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Green Bean Casserole

Updated: Nov 19, 2020

Since Thanksgiving is right around the corner, I've been in the kitchen perfecting my side dishes. Most years my attention is on the stuffing since that's been my absolute favorite for as long as I can remember, but I figured I would try my hand at green bean casserole. I didn't grow up eating this, but I know it's a staple dish for many families during the holidays so I think it deserves its place here.

The major difference between most green bean casserole recipes and mine is the lack of cream of mushroom soup. I know, I know, it doesn't seem right to eliminate it but hear me out.

During the holidays we tend to eat differently than we do the rest of the year, and there's nothing inherently wrong with that, but for some people it can have more severe affects than others. If you suffer from heart failure or high blood pressure, the excess salt consumed around the holidays can have severe affects. If you have IBS or IBD, maybe the excess fat or salt makes your symptoms flare up and prevents you from enjoying your time with family. If you have diabetes, perhaps avoiding the foods everyone else around you is enjoying has taken an emotional toll on you.

While I whole-heartedly believe that all foods can fit in a healthy, sustainable diet, I also want to create recipes that everyone can enjoy. I do this by aiming to create more balance within a dish, and in the diet overall.

By using fresh green beans and a homemade sauce, rather than canned options, I've eliminated 4,835mg of sodium. Now I recognize this isn't an option for everyone. If you only have access to canned goods, choose the no salt added option or rinse your canned veggies to help reduce the sodium content. Utilizing greek yogurt in this recipe helps to thicken the sauce while upping the protein a bit. The addition of nutritional yeast provides a variety of B vitamins and let's us use less cheese while not compromising the cheesy flavor, lowering the overall saturated fat content of the dish.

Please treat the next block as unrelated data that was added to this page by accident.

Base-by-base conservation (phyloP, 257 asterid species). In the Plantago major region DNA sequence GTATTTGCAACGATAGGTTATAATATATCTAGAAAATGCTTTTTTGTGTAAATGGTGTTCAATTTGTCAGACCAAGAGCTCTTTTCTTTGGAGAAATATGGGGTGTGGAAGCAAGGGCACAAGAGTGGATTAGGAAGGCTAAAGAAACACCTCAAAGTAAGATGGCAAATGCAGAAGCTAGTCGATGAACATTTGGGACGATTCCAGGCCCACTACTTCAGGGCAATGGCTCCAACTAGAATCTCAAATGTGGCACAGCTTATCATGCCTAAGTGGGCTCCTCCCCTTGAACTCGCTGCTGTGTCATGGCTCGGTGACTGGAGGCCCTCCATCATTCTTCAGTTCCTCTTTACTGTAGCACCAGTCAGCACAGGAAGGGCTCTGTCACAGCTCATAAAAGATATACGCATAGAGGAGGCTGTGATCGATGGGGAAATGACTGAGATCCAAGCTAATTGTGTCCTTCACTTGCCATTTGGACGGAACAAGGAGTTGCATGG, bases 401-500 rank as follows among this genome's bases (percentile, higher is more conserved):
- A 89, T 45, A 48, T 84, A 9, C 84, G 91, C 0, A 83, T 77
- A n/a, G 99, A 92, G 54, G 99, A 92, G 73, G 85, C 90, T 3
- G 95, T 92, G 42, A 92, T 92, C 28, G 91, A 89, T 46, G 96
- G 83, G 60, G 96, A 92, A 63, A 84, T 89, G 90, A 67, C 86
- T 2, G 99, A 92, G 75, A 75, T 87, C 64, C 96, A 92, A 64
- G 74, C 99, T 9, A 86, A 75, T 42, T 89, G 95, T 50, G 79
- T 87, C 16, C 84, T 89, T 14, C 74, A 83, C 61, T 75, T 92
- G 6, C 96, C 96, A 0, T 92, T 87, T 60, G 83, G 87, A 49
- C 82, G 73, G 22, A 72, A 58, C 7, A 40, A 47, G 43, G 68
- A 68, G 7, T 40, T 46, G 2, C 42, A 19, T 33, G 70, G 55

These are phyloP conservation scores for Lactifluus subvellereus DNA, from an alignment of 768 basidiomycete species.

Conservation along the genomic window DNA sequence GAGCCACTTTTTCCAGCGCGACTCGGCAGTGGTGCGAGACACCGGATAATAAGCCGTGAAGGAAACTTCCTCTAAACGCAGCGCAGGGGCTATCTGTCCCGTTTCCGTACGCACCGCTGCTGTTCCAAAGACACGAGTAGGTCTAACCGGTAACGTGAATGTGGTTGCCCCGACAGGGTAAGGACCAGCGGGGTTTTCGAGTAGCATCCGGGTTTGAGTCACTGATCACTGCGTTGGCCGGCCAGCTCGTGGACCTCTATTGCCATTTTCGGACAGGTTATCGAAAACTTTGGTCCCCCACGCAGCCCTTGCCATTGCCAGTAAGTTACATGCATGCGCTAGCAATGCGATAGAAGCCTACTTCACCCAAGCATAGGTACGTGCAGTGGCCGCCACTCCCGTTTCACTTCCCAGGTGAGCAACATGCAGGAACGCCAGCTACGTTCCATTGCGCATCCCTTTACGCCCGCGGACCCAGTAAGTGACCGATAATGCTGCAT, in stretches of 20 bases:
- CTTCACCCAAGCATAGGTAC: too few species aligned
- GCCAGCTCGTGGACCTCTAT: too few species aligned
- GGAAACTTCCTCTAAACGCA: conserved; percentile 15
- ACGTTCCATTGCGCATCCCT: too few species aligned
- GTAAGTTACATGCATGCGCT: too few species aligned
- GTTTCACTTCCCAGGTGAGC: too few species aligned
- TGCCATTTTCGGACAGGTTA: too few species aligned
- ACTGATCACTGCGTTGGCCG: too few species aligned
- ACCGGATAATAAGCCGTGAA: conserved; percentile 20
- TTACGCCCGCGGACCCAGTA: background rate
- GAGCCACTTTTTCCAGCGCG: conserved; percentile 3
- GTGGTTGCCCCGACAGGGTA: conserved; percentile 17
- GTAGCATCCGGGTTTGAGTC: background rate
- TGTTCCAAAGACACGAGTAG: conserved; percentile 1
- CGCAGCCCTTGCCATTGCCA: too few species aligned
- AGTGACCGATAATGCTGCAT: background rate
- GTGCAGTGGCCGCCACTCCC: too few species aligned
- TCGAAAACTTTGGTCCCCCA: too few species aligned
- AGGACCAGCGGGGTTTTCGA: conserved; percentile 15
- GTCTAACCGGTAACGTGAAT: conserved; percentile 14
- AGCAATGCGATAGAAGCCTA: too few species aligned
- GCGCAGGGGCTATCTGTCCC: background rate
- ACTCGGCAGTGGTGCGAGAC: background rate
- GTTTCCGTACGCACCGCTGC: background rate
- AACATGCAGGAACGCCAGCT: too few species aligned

All of these changes are definitely optional, but if you find yourself eating leftovers more often than not during this time of year, making these small changes can help keep your nutrition consistent over time.

I'd love to hear what your favorite holiday food is! Let me know and enjoy!

Green Bean Casserole


  • 2 pounds green beans, trimmed

  • 1 pound baby bella mushrooms, sliced

  • 1 tbsp olive oil

  • 2 Tbsp butter

  • 1 Cup milk

  • ½ Cup greek yogurt

  • 2 Tbsp nutritional yeast

  • ⅓ Cup shredded parmesan cheese

  • 2 Tbsp fresh poultry seasoning, chopped

  • 1 Tbsp minced garlic

  • 1 2.8oz container French’s fried onions

  • Salt and pepper to taste


1. Preheat oven to 375°. Blanch green beans in a large pot of boiling water until bright green and halfway to tenderness, about 4-5 minutes. Drain and let cool.

2. Heat 1 Tbsp. oil in a large skillet over medium-high. Cook mushrooms, without stirring, until golden brown, about 2 minutes. Toss and continue to cook, stirring occasionally, until browned on both sides, about 3 minutes more. Transfer mushrooms to a plate while you make your sauce.

3. Melt 2 Tbsp. butter in a large saucepan over medium-low heat. Whisk in flour and cook, whisking occasionally, until roux is golden brown, about 3-4 minutes. Whisk in milk. Increase heat and bring to a simmer, whisking often, and cook until sauce thickens. Remove from heat and whisk in yogurt until smooth, then the garlic, parmesan and nutritional yeast. Add in the mushrooms and season with salt and pepper to taste.

4. Arrange green beans in a 2-qt. baking dish. Pour mushroom mixture over the top. Cover tightly with foil and bake for 25–30 minutes, until the sauce is bubbling. Uncover and continue to bake until the casserole is lightly browned on top and around the edges, about 15 minutes.

5. Top with fried onions and broil for about 2 minutes, until onions are darker brown and aromatic. Enjoy!


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